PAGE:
Don’t be put off by the first impression of high-rise towers and corporate head offices, Jacksonville has the soul of a southern belle if you look deeper. A good place to start is wandering its 22 miles of beaches, extensive park systems, or historic neighborhoods. There are plenty of things to do with curious museums, a lauded street art scene, coastal cuisine, the hoppy craft beer scene, and so much more! Though the city is gigantic, most places of interest are clustered along with the St Johns River’s narrowest point around the downtown and the historic Five Points and San Marco neighborhoods (filled with bistros, boutiques, and restaurants).
Or the beach. Jax, as locals call it, is all about waterworks, breweries, and history. If you only have time to stop briefly, the Cummer Museum of Art and Gardens is absolutely not-to-be-missed. The Southbank Riverwalk and ultra-modern Museum of Contemporary Art (which reminded us more of Eindhoven or Stockholm) are also worth taking note of.
10. Kennedy Space Center
One of the most iconic things to do in Florida has to be to get up close and personal to the space shuttle Atlantis at the famous Kennedy Space Center, just one hour outside of Orlando.
The shuttle launches may have stopped, but the Space Center is still an excellent, unforgettable experience that gives you a taste of what an astronaut’s life is like and gives you important insight into the ongoing work of the space program in the USA. No matter if you are only moderately passionate about science and space, or an uncompromising sci-fi enthusiast, you can’t help but be impressed by a visit to the Space Centre and the sheer scale of the endeavors taken to further humanity here.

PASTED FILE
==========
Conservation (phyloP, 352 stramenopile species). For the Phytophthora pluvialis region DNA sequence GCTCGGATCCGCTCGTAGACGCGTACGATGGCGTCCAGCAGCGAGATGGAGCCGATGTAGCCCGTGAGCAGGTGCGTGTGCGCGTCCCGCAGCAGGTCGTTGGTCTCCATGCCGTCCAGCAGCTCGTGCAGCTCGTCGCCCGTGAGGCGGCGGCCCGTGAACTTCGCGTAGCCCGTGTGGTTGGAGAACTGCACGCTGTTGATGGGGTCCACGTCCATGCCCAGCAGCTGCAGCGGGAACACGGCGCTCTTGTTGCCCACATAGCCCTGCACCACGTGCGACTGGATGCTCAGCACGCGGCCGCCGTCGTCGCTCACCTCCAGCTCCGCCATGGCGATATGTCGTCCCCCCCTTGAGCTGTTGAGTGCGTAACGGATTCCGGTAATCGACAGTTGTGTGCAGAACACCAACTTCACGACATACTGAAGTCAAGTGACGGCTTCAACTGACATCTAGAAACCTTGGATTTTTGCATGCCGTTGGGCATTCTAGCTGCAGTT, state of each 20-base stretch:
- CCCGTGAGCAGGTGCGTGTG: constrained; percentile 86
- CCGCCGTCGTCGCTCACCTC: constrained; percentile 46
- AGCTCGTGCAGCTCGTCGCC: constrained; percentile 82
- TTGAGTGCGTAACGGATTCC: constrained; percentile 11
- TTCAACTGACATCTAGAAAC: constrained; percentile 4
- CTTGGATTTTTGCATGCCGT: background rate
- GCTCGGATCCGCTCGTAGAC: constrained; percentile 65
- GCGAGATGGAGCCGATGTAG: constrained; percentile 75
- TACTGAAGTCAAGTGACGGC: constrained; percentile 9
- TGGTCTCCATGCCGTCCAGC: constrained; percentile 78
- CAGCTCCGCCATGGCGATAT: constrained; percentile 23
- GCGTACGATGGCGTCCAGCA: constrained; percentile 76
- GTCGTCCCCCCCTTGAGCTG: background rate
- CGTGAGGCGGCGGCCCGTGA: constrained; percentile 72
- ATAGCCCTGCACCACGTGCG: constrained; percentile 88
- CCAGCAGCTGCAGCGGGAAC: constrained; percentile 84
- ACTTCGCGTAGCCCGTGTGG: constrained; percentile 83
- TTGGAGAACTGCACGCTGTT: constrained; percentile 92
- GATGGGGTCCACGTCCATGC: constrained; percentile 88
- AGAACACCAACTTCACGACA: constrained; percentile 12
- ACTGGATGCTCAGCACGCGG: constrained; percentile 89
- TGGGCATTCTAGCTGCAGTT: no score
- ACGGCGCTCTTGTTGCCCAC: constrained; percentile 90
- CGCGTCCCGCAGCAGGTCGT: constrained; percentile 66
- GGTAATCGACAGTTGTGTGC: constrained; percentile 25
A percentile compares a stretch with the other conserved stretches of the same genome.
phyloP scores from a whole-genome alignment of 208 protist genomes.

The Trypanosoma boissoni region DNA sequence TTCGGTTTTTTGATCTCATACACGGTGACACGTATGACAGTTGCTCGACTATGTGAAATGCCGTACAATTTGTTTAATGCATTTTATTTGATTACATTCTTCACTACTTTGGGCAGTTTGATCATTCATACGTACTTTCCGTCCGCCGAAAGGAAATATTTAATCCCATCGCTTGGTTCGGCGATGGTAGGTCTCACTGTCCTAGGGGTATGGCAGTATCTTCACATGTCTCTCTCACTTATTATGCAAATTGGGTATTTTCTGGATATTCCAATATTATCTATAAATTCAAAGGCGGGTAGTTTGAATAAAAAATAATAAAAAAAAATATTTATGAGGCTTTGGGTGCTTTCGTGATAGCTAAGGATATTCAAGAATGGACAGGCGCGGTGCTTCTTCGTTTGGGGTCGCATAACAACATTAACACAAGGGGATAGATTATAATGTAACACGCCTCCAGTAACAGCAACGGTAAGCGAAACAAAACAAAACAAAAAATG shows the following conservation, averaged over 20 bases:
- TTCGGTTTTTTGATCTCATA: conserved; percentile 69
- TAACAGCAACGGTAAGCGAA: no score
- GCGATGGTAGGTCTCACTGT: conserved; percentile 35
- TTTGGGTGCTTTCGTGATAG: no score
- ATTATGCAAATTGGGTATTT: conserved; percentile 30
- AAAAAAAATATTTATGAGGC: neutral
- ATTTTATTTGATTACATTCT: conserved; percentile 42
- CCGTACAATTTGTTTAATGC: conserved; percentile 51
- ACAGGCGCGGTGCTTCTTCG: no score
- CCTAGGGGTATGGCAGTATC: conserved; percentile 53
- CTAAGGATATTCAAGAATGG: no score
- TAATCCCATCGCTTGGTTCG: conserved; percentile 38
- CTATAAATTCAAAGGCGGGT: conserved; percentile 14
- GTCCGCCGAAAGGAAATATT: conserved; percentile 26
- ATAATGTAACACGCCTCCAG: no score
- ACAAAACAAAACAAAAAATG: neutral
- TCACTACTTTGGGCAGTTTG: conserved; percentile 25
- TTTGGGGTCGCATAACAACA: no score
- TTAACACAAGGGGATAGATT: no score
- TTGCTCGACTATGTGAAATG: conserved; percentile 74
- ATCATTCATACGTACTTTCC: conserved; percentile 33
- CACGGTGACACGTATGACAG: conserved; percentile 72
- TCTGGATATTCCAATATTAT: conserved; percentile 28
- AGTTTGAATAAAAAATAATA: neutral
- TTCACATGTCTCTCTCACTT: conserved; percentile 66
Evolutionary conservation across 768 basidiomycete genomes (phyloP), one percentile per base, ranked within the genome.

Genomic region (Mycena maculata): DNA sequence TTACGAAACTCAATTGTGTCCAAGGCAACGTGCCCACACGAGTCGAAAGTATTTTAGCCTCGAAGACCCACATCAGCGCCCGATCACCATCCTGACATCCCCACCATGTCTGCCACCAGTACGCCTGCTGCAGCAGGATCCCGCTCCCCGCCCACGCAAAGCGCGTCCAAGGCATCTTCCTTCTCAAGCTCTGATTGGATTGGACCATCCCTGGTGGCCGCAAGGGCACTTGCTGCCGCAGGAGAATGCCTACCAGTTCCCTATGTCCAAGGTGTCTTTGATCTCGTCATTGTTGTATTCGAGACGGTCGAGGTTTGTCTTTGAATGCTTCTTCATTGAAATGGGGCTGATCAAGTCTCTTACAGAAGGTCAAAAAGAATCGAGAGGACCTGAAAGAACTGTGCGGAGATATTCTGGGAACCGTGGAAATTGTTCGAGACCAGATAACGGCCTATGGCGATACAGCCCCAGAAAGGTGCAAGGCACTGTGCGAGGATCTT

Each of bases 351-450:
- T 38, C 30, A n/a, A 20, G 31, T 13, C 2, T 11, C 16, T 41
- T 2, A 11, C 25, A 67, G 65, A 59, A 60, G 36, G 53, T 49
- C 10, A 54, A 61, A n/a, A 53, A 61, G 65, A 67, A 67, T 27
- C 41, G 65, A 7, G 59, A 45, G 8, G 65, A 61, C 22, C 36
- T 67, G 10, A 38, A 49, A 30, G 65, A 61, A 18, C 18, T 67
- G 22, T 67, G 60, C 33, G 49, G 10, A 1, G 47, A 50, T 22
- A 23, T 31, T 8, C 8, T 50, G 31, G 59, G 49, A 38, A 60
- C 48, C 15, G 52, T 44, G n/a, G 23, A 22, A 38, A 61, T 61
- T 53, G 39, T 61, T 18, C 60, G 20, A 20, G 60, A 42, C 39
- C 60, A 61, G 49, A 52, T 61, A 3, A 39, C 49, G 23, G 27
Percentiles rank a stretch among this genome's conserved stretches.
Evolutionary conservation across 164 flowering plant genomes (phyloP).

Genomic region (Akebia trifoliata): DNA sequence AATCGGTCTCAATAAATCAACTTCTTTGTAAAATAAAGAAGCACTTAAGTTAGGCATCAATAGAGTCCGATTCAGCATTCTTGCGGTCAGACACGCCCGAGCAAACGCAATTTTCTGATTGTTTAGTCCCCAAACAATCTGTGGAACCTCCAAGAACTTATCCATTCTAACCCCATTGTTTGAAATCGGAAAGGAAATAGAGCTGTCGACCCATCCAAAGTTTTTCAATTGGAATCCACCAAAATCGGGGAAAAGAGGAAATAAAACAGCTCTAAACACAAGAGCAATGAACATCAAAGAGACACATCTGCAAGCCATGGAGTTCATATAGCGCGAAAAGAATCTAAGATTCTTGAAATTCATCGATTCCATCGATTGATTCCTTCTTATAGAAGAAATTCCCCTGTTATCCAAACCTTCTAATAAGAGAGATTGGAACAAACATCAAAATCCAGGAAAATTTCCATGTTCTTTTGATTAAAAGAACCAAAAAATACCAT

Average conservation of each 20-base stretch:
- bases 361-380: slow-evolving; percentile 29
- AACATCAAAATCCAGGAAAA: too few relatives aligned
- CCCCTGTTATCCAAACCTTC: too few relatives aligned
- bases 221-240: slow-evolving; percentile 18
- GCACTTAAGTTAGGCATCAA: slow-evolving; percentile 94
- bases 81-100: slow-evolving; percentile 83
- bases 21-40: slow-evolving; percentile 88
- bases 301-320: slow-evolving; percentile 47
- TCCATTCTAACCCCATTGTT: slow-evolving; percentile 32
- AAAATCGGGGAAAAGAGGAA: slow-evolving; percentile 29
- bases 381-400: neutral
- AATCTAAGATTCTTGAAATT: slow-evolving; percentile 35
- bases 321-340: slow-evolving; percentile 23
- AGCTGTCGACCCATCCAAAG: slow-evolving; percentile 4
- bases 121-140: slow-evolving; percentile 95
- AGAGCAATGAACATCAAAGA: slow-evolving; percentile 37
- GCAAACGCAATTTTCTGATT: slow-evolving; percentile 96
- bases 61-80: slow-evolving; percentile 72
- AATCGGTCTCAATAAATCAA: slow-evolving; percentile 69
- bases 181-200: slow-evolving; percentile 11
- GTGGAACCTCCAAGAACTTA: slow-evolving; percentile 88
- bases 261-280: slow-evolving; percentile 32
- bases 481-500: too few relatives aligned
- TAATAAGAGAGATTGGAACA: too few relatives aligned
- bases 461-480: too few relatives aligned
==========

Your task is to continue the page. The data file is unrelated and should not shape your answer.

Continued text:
Begin at the Early Space Exploration museum to get a quick summary, then head out on the 90-minute bus tour to the Apollo / Saturn V Center and conclude at the spectacular new Atlantis museum, in which you can walk under the scorched fuselage of a spacecraft that flew on 33 flights to space.
Located on the Atlantic Coast and adjacent to the wind-swept beaches of Canaveral National Seashore, an all-day immersion in US space history will have you wanting to head to the stars yourself.
11. Key West
Key West is the ‘final frontier,’ the end of the Overseas Highway, and one of our favorite places to visit in Florida. Only seven-square miles, this island combines classical Caribbean villas, tropical flora and fauna, and wild parties (not to mention the S&M fetish parade!).
You can see why Hemingway was so captivated by this place, which feels more like an oasis than part of the USA. How could you not be captivated by a place that celebrates the sunset every night? Or just relaxing at the gorgeous Hotel Perry… It’s also got some great quirks, fun artwork and is a good town to just wander around and soak up the atmosphere.